Last month, while traveling through Des Moines, Iowa, President Barack Obama had the chance to interview one of his favorite authors: Pulitzer Prize-winning novelist Marilynne Robinson. The first part of the conversation was just published in the NYRB and the second part will appear in the next issue. Obama, who is a big fan of Robinson, had recently quoted her in his eulogy for Reverend Clementa Pinckney, one of nine victims in the shooting at Emanuel AME Church in Charleston, South Carolina.
If you find cat hair in a book you checked out of the Novorossiysk Library, don’t worry. It belongs to the newest librarian. Kuzya the cat started off as a pet at the Russian library but was promoted after patronage increased due to his presence. The new library assistant even wears a bow tie.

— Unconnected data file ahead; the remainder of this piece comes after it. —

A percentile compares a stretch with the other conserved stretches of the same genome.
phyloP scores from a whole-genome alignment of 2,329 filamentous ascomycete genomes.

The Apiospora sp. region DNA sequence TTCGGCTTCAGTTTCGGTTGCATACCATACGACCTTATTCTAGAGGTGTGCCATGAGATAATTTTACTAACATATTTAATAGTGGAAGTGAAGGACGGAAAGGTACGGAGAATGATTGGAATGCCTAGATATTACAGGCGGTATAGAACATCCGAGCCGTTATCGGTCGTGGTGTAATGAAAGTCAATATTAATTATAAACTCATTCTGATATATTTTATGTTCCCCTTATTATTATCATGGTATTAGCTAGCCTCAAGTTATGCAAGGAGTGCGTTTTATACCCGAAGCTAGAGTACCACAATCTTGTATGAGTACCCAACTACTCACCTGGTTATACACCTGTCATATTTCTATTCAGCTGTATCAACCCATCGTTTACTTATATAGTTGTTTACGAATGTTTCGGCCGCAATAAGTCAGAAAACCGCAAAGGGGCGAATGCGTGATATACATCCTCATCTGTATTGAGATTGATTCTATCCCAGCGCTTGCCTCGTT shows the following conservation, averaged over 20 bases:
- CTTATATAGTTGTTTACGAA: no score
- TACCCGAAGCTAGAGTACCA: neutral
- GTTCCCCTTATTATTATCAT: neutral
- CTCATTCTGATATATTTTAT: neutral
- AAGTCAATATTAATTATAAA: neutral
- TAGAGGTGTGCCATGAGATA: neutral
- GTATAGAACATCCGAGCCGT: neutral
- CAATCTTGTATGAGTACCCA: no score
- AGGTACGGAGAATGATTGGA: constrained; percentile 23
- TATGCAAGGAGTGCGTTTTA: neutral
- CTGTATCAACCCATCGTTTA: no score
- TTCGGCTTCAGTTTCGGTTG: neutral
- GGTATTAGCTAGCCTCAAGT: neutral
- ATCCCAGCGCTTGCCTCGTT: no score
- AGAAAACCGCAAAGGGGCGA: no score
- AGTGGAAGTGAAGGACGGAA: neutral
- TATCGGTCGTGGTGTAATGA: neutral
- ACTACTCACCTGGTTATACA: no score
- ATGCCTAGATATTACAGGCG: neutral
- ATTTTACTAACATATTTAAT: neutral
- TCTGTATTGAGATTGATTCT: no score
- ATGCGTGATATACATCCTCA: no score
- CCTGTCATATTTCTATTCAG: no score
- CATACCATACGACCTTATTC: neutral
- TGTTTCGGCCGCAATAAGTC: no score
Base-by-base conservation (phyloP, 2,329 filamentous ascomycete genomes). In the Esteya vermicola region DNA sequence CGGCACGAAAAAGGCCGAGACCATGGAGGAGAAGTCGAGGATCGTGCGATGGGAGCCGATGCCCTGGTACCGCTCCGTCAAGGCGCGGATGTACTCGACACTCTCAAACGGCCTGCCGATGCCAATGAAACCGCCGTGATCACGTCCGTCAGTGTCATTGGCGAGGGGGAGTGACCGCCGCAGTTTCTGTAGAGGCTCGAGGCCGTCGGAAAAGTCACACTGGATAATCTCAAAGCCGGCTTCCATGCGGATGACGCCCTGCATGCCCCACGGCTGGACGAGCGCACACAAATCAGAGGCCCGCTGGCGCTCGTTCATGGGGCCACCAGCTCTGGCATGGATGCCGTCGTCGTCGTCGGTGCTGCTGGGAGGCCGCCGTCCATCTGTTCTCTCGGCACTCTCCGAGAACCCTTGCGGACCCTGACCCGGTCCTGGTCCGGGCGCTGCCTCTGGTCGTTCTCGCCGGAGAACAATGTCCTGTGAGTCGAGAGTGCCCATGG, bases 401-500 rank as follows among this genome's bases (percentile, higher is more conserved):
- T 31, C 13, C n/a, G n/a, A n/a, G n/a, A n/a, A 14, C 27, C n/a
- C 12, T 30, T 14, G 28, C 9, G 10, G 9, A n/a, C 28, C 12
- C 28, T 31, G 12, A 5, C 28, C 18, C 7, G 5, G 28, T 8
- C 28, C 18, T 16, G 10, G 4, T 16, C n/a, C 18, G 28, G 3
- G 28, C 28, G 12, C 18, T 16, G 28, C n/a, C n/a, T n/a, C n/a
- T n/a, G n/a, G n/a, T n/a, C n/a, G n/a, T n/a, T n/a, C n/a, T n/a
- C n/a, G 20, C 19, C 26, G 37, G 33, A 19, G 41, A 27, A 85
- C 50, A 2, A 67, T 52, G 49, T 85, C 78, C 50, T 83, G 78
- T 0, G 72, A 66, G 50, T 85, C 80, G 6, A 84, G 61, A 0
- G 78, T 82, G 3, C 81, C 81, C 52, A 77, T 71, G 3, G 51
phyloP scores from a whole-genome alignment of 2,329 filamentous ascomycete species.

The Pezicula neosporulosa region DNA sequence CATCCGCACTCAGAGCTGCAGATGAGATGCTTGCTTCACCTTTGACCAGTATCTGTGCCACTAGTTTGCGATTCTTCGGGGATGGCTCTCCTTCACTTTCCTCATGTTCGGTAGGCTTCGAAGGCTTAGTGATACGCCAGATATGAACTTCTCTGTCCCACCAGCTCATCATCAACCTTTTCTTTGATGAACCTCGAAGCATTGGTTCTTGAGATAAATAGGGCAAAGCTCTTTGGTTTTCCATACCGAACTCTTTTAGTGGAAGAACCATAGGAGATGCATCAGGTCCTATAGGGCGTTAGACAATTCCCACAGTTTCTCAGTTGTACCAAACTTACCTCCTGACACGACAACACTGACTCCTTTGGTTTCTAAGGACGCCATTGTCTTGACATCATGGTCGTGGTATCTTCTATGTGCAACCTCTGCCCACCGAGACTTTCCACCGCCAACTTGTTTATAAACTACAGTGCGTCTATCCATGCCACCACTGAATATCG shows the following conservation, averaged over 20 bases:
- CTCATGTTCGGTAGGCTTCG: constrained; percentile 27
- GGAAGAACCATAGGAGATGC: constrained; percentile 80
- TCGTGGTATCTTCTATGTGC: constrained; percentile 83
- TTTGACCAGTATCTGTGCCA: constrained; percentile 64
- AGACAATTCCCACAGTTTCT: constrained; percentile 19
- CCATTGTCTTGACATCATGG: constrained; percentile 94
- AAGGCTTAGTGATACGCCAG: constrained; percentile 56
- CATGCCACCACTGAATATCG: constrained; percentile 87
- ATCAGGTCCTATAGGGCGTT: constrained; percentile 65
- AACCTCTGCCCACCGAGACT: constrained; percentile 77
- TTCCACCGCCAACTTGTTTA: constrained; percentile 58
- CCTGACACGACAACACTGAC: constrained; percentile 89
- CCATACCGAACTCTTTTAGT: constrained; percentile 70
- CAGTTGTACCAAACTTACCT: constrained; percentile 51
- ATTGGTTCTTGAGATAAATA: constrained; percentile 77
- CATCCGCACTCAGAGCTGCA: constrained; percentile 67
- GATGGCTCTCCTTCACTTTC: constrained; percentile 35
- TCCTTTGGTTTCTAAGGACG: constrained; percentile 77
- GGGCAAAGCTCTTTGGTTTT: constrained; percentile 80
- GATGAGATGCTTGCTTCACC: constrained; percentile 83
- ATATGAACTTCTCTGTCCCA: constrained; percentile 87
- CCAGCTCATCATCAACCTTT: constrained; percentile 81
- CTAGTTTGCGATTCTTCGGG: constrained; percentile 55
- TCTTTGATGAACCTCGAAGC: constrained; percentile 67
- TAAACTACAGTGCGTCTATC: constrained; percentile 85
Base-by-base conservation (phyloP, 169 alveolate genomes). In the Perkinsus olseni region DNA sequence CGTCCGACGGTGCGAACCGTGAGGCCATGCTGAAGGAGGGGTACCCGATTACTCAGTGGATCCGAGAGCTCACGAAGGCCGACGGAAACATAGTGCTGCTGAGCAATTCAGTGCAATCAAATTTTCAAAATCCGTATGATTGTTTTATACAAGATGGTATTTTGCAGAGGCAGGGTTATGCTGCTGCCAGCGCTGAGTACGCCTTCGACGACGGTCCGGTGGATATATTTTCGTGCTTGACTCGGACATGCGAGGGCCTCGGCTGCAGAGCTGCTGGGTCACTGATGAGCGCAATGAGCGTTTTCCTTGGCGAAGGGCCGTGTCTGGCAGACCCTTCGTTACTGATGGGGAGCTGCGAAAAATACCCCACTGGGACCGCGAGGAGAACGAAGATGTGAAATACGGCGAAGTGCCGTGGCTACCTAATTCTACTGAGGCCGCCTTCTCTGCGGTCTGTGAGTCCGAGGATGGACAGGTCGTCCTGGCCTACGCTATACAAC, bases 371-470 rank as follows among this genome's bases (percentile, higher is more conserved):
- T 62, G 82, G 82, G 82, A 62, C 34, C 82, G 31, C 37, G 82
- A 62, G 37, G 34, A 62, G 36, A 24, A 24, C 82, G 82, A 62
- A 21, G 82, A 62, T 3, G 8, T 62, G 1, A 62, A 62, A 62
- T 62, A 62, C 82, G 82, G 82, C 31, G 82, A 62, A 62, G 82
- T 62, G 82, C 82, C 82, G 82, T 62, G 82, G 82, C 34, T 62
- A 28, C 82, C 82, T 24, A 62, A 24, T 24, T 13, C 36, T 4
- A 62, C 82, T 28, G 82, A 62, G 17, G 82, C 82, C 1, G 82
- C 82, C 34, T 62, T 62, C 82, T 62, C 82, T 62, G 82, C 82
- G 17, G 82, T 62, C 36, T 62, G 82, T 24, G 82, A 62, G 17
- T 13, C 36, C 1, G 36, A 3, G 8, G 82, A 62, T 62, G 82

“If a modern film version of Pride and Prejudice were produced today, some of the main characters should be gay, Elizabeth and Darcy should not get married at the end, and Charlotte Lucas should be played by a tabby cat.” Laura Fairchild reveals her students’ ideas for new adaptations of Jane Austen novels while meditating on what Austen can or can’t teach us about modern relationships.
In 1946, George Orwell wrote that political prose was formed “to make lies sound truthful and murder respectable, and to give an appearance of solidity to pure wind.”
“But upon learning that the unmarried 60-something Ms. Welty was a fan, the 50-something Macdonald — Ken Millar, to use his real name, as he does in these letters — dashed off a note of thanks. A reply followed within a week.” On a new book of letters between Eudora Welty and Ross MacDonald. You could also read Jonathan Clarke on the letters of Willa Cather.